How I fringe a Trinity Stitch Prayer Shawl

Recently a reader asked if I'd explain how I fringe the Trinity Stitch Prayer Shawl and I thought it was a great opportunity to write a tutorial with lots of photos.  So here it is...
To refresh your memory.... a couple of examples of the simple knit Trinity Stitch Prayer Shawl pattern.  The 38" wide is to the left, the 45" wide is to the right.  Same pattern, just different widths.  I used double-strands of yarn on the fringing of both shawls.  The shawl to the left, I used two different colors and it really made this shawl 'pop'.  Both look luxurious.   Let's take a closer look at the fringe...
You can see a little clearer the two different colored strands of yarn I used here.   I also fringed it 'tight' with the strands of fringe side-by-side and almost on top of each other.  I, personally, like this look.  It uses a lot of yarn.  Let's look at the other shawl's fringe....
Same thing here..... double-stranded and 'tight'.  I experimented with fringing this shawl two different colors too, but it worked better to use the same multi-colored yarn.   Let's see how fringing is done. 
All my completed Prayer Shawls have been given away, so I used the shawl that is currently on my needles using a contrasting yarn for the fringe as an example.  This would not be the color combination I would choose for the final project, but is used only as the example in this tutorial to show the fringing process.
The fringing you've seen in my example photos have all been fringed with @10" length.  That means you cut your strand of fringing yarn 20" long.
Once I get the first strand of yarn cut, I use it as my 'template' to cut a bunch of other strands of yarn.  That way you don't have to take the time to measure each and every strand of yarn.   Saves a lot of time.  Don't worry about being exactly exact.
Below, I've got a little stack of strands ready for fringing.  Usually I cut a BIG stack of strands for fringing once I've determined my color scheme for that particular shawl.  
First I will show a single strand of fringe.  Below, this strand has been cut 20" and curved back 'round to match up the loose ends to find, not only the mid-point, but to ready it for the fringing application.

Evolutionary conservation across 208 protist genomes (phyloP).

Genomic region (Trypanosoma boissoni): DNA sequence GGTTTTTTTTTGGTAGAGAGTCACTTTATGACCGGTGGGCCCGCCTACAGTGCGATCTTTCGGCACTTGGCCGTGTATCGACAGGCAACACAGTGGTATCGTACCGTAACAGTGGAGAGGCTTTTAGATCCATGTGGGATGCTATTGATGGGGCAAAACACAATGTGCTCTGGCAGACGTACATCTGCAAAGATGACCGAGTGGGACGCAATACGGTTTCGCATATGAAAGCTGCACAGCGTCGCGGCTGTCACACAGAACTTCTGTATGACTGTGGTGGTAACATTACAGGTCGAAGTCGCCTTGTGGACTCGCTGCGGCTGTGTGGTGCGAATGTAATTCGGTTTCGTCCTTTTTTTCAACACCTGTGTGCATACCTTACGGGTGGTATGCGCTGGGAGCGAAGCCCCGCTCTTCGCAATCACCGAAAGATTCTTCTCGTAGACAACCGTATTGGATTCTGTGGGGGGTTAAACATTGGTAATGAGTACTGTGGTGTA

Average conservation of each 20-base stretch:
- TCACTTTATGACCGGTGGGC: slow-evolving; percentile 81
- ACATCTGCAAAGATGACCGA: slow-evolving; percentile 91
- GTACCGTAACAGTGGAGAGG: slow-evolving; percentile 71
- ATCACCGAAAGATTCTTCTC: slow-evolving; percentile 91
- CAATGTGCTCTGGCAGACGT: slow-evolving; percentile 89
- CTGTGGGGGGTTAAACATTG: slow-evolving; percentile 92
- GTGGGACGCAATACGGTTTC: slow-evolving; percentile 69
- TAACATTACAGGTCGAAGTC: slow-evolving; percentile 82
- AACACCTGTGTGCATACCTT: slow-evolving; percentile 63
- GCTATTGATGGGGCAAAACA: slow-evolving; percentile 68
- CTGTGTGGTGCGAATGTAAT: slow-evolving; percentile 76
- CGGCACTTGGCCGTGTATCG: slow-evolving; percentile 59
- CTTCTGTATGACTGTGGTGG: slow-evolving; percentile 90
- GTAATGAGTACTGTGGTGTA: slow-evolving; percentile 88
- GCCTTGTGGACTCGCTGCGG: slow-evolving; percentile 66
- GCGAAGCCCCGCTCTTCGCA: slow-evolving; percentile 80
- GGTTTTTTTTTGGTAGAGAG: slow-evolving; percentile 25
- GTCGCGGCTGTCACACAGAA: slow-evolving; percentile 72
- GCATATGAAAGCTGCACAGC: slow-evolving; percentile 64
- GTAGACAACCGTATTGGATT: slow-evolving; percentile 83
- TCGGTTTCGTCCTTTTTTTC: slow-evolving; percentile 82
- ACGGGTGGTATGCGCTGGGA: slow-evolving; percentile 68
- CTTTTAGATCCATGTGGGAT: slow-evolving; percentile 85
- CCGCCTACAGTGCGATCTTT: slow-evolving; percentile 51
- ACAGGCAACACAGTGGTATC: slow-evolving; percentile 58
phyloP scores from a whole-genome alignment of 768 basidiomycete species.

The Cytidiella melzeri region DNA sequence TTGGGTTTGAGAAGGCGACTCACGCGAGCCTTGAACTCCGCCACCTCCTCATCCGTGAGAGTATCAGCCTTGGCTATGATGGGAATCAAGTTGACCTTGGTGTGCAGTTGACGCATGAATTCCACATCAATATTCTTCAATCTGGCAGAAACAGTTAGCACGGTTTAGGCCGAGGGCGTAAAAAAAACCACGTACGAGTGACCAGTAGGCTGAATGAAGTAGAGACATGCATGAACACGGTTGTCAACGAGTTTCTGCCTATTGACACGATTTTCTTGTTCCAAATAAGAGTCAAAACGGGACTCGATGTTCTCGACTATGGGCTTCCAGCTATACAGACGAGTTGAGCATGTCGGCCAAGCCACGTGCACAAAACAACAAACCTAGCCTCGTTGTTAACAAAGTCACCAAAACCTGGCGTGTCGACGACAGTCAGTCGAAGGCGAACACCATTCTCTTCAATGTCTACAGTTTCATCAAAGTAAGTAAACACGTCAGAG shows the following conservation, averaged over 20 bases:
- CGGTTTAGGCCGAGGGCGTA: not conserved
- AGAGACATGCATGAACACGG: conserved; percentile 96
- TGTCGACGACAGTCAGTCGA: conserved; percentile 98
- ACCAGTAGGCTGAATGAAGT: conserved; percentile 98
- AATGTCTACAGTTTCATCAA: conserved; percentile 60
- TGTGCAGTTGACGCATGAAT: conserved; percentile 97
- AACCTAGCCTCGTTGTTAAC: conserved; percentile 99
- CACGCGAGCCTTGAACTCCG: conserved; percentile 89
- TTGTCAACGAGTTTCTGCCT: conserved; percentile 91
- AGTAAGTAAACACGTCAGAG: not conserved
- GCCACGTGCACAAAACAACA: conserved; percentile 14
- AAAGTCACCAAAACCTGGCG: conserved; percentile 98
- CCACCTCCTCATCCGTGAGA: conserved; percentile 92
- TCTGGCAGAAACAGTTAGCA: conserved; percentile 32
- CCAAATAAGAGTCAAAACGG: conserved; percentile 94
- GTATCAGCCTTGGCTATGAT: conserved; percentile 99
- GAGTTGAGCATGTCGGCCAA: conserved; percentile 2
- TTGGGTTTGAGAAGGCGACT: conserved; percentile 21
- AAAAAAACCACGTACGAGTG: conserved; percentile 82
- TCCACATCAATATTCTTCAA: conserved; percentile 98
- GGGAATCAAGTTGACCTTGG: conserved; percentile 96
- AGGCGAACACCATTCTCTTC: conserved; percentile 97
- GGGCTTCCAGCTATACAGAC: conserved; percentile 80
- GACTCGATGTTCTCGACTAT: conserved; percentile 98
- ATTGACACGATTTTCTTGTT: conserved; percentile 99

Hold the mid-point and 'moosh' it together to bring it to a sort of 'point'.   :) 
Open one of the 'holes' at the bottom of your shawl with your finger.  Just kind of 'feel' it open.  Don't worry about stretching anything, it will be okay.  
Take the mid-point that you 'mooshed' together and 'thread' it into the hole you just created at the bottom of the shawl.
Like this.
You can see a little more clearly here what we're doing.  
Take the 'loop' and thread the two loose ends through.
Like this...
See?... Gently pull the loose ends, trying to keep everything as 'even' as possible.  But it's okay if the ends get a little lop-sided, we'll take care of that later.
 As you pull, gently 'shape' the fringe 'knot' with your fingers.
 And you've just fringed your shawl with a single strand of yarn.

**One important thing to remember: if you 'thread' from the bottom, like my example shown here, thread every single one from the bottom.  If you 'thread' from the top, thread all from the top.  This makes sure your fringe knots are even and consistent.
Below, I've got 2 single strands of fringe on the shawl and now want to show you how to use double strands of yarn to fringe.  My personal preference.  Cut your strands 20" and line up 2 strands, matching loose ends....
....'mooshing' and 'threading' the mid-point through a hole at the bottom of your shawl made with your finger between the loops.   Sometimes if I want my fringe knots 'wider', I may 'thread' over 2 knitted rows, instead of just 1 as shown here.  Just experiment around to what you like on your shawl.  That's really what it's all about.
Now we've got 2 loops coming through.
'Thread' the 4 loose ends through the loops.....
.....gently pull, shaping the fringe knot with your fingers.
Below, you can see the difference between the single stranded fringe and the double-stranded fringe.  The double-stranded takes a lot more yarn, but gives the shawl a pretty finish.   Looking at this picture, I'd go back in and fringe in between those 'gaps' until you could not see any burgundy between the lavender.  That's what I mean by fringing 'tight'.
Okay, now we're going to pretend all our fringing is complete on this shawl and it's time to take care of the uneven loose ends.  I don't measure, I just snip to even them out the best I can. 
It's that easy.
I hope this helps answer any questions about how to fringe.  Some folks may want a shorter fringe than the 10" I do..... some may want more strands in their knots...  less strands.... tightly fringed.... or more loose.  Use your creativity to make your prayer shawl special and unique. 

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  1. Oh, my! I don't know how you get it all done!! Good for you! Nancy

  2. Thank you so much for the directions with pictures! It has been a long time since I fringed.


Thank you for taking the time to leave a note.~Lisa